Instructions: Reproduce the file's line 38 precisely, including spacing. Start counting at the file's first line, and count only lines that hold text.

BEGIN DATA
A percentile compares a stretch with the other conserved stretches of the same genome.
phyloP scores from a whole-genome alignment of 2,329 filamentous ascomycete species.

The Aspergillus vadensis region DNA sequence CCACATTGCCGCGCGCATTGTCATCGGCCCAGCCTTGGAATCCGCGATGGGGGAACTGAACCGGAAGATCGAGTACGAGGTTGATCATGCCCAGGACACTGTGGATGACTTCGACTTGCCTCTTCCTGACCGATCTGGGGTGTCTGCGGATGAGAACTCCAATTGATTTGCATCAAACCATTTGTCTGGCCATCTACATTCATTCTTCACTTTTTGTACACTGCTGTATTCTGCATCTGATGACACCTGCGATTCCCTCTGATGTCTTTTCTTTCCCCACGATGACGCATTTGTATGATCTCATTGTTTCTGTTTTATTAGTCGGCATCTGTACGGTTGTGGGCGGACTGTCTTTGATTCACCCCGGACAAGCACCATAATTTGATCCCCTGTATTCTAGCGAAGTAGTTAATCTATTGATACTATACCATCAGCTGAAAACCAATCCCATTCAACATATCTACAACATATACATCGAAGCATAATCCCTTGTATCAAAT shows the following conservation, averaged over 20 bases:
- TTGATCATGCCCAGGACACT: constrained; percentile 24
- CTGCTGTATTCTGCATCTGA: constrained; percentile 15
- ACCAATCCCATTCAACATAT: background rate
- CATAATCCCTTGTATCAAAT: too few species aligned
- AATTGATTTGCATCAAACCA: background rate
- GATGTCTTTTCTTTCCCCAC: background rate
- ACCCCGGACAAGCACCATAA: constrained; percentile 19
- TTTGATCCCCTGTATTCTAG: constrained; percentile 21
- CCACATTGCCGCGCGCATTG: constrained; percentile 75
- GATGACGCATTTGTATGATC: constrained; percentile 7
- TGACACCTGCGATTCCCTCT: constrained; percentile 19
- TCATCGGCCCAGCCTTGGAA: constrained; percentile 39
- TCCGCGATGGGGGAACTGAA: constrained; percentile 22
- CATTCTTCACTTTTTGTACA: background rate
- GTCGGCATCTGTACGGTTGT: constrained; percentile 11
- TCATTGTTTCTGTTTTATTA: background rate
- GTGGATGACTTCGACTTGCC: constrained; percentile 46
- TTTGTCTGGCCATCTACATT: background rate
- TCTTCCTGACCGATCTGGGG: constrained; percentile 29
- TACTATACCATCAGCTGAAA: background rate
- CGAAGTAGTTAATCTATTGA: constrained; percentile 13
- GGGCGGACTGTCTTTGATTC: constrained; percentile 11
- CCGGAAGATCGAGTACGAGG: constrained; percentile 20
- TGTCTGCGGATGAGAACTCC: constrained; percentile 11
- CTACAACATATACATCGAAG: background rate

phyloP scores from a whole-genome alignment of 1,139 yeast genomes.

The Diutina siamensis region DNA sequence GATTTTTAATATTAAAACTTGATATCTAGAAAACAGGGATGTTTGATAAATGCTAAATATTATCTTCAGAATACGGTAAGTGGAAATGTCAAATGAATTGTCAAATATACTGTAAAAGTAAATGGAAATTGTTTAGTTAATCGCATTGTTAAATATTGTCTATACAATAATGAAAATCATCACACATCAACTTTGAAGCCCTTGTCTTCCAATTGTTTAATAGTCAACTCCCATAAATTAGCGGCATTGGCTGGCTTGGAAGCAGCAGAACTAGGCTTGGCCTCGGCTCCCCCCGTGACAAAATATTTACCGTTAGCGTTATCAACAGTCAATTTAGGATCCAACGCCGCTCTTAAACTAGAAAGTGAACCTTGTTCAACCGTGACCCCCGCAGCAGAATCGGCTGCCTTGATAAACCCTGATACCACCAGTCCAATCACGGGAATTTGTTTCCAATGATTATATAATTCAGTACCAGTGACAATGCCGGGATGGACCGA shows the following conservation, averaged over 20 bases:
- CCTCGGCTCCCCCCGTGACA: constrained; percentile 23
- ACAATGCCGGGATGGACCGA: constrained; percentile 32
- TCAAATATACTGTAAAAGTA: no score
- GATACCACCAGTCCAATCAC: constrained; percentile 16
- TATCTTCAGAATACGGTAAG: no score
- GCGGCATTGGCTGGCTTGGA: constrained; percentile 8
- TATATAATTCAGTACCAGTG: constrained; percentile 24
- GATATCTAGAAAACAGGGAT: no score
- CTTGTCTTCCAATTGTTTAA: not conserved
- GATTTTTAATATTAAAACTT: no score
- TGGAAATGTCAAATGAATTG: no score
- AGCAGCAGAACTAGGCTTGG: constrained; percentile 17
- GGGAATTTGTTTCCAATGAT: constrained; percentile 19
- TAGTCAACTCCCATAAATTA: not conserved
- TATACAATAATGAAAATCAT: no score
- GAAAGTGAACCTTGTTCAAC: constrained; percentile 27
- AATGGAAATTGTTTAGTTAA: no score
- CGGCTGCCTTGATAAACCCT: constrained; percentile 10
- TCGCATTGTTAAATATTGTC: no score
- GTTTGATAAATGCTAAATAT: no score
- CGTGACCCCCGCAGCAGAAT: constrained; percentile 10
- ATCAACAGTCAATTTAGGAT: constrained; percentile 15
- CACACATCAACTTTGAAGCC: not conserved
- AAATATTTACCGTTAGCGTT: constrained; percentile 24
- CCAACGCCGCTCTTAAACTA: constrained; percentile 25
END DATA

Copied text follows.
- GATATCTAGAAAACAGGGAT: no score